One has to wonder if Schons is a little nervous these days. He (Schons) showed up at oral argument in a prosecution appeal in the Colonies matter. An appeal by prosecutors arising from the dismisaal of core charges in the highly-publicized case, that was heard in October 2012, at 4th District Court of Appeal in Riverside. Long after Schons had left his position at the Attorney General’s Office.

Interestingly, Hanks, like Schons, has since moved on. Her landing spot? The Riverside County District Attorney’s Office.

Judge Doesn’t Buy Charges

After arraignment, Superior Court Judge Michael Dest, who presided over the matter, insists prosecutors to dismiss the felony charges, in exchange Derry would plead guilty to single misdemeanor reporting offense. Dest, at the time, said the felony charges were not justified.

Dest further declares Derry may continue to hold office, and seek reelection.

In the end there was no “information” ever requested of Derry, related to Erwin, by either state or local prosecutors.

The “Pre-Charge” Meeting

What makes the whole ordeal even more interesting is an event that transpired prior to the Derry charges being filed.

A revelation of a Spring 2011 meeting between the District Attorney, Former State Assemblyman Brett Granlund, and now Third District Supervisor James Ramos, at a local Redlands, California restaurant, has now surfaced.

An observer present in the restaurant describes the meeting as cozy and giddy.

The discussions surrounded the District Attorney’s personal knowledge of upcoming charges against Derry, and the effect on Ramos’ bid to run for his (Derry’s) seat. Charges made by way of a criminal complaint that would eventually be personnlay delivered to Derry by Schons himself.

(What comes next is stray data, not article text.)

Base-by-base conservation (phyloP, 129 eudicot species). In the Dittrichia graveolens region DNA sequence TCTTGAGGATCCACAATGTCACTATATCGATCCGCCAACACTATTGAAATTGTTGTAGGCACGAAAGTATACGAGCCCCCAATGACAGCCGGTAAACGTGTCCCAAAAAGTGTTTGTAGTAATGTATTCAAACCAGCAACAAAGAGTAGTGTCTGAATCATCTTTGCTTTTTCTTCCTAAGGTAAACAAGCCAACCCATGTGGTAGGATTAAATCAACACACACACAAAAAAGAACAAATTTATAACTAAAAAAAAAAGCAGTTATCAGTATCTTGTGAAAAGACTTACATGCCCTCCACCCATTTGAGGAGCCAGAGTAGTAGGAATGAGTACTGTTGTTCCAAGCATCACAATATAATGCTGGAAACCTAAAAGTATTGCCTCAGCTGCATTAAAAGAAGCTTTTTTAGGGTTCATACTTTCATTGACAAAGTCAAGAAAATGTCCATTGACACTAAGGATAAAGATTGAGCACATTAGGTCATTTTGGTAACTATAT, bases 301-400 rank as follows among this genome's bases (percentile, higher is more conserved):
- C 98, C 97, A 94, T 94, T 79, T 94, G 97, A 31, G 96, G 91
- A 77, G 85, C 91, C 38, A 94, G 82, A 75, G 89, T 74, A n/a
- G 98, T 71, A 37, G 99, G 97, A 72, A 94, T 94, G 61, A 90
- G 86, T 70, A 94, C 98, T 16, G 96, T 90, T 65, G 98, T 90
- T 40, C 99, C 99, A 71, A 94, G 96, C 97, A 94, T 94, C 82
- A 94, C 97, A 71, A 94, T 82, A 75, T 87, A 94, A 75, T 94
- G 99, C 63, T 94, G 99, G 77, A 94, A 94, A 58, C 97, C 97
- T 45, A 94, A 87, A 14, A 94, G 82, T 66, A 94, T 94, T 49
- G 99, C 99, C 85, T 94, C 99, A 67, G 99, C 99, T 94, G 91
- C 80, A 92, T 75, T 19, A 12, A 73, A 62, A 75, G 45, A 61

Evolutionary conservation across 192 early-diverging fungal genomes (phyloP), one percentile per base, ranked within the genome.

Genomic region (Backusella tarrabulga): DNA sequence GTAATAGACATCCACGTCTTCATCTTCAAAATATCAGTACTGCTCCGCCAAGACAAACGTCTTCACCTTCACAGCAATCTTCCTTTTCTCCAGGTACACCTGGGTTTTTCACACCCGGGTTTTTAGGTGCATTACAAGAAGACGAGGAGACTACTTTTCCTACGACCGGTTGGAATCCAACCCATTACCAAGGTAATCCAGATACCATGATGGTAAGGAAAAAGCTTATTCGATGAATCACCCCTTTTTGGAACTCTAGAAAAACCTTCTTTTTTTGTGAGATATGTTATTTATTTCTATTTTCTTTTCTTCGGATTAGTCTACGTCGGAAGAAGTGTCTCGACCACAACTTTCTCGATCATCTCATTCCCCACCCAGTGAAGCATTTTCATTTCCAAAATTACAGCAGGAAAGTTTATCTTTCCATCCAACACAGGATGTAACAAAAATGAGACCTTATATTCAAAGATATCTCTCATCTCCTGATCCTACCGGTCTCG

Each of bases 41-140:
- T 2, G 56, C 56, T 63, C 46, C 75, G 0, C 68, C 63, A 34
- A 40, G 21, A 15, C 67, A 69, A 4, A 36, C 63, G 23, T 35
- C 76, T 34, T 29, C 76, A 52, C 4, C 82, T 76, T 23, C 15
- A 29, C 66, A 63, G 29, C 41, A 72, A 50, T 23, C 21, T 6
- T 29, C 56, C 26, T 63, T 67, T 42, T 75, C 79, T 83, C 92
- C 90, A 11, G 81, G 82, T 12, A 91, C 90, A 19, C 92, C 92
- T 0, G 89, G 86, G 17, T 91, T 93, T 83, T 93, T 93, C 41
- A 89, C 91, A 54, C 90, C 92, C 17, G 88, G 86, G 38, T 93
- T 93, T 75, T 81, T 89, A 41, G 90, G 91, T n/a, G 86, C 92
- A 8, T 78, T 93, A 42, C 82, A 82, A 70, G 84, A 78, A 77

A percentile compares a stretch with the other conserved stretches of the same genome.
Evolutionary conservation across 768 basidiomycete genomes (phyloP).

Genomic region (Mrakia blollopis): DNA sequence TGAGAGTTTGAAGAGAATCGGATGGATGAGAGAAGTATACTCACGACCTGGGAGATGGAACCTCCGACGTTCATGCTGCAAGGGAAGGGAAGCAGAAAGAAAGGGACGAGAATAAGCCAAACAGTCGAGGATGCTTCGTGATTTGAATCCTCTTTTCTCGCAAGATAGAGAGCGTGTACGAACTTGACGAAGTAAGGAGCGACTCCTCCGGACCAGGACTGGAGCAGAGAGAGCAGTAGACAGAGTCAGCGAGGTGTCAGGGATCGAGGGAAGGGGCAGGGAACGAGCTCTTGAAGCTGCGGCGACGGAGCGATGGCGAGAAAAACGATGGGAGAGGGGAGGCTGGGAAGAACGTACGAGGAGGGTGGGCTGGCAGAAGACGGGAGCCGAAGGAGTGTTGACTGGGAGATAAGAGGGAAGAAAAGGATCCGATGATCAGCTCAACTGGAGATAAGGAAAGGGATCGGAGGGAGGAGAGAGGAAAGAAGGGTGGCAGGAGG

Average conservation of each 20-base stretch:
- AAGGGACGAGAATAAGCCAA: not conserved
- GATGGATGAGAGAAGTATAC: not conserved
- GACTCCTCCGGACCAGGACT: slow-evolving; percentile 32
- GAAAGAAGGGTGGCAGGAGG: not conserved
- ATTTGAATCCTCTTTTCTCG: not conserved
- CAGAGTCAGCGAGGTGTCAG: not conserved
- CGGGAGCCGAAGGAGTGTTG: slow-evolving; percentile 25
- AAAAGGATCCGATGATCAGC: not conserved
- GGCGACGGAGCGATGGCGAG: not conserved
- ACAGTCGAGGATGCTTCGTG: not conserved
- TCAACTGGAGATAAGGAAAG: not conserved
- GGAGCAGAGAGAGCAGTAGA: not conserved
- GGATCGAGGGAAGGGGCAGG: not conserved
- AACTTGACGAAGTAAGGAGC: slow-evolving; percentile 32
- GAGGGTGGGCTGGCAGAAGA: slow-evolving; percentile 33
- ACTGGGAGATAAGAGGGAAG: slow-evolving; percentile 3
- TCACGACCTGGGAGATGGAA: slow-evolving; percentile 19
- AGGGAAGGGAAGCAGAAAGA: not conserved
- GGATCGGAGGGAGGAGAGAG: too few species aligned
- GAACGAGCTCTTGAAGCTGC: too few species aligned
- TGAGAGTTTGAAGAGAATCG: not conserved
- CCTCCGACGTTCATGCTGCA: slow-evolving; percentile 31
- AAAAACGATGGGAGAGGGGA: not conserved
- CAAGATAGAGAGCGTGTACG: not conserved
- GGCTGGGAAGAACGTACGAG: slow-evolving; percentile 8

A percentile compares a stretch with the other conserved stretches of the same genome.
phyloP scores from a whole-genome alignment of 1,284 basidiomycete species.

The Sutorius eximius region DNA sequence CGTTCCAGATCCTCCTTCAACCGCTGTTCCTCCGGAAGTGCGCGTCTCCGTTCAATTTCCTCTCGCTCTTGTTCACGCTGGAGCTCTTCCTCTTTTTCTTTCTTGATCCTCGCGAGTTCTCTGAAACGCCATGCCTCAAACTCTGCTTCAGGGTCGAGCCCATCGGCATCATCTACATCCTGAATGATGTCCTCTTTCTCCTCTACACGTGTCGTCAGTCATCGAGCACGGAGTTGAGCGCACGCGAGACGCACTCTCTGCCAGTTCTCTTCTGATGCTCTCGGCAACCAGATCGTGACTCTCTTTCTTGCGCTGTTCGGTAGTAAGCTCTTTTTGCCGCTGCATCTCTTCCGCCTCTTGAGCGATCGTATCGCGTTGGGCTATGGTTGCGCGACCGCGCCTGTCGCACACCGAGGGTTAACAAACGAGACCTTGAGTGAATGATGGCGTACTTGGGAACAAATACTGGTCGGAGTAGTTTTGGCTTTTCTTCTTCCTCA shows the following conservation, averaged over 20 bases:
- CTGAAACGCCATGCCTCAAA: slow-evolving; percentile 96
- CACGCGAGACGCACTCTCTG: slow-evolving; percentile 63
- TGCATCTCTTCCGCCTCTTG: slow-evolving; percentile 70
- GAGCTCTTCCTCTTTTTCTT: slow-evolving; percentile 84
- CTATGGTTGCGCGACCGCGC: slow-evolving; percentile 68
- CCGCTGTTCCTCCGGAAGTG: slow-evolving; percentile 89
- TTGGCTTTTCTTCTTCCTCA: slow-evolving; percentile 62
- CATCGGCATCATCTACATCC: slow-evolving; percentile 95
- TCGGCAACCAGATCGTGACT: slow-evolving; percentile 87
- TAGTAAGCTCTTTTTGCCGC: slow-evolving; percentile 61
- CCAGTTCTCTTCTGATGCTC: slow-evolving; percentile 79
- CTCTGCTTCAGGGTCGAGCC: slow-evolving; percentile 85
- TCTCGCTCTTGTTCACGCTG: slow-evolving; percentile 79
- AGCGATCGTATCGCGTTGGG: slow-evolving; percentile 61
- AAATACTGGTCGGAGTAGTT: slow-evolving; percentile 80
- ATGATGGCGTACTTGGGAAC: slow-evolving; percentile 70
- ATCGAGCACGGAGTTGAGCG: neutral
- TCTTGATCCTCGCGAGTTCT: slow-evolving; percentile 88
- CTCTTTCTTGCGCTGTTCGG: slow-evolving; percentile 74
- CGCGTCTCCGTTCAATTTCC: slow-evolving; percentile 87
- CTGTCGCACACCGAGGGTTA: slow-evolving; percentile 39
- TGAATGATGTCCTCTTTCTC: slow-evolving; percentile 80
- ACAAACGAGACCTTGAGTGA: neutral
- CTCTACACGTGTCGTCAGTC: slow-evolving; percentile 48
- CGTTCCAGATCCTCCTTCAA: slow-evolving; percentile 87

Granlund even went around town telling people Derry was going to be criminally charged.

At the time, Derry didn’t believe what people, especially in Yucaipa, were telling him about Granlund’s revelations. Granlund even had the guts to announce his advance knowledge of the impending charges against Derry to the editor of the Yucaipa Times Mirror community newspaper. Derry was wrong in his assumption. The San Bernardino County District Attorney was working hard to take him out. And he did just that.

Campaign Cash

It should be noted, that in 2011, the District Attorney received $10,000 from the San Manuel Band of Mission Indians, and another $15,000 in 2012.

Charges Dismissed

Last February, a Superior Court Judge ordered Derry’s charges dismissed, and probation terminated. Yes, the charges, so critical in combating alleged corruption in San Bernardino County were dismissed early. The dismissal went against the wishes of the Attorney General’s office, which even submitted a 10-page brief in opposition. However, the Judge was unpursuaded.

The charges have also been expunged.

So much for a conflict of interest and recusal.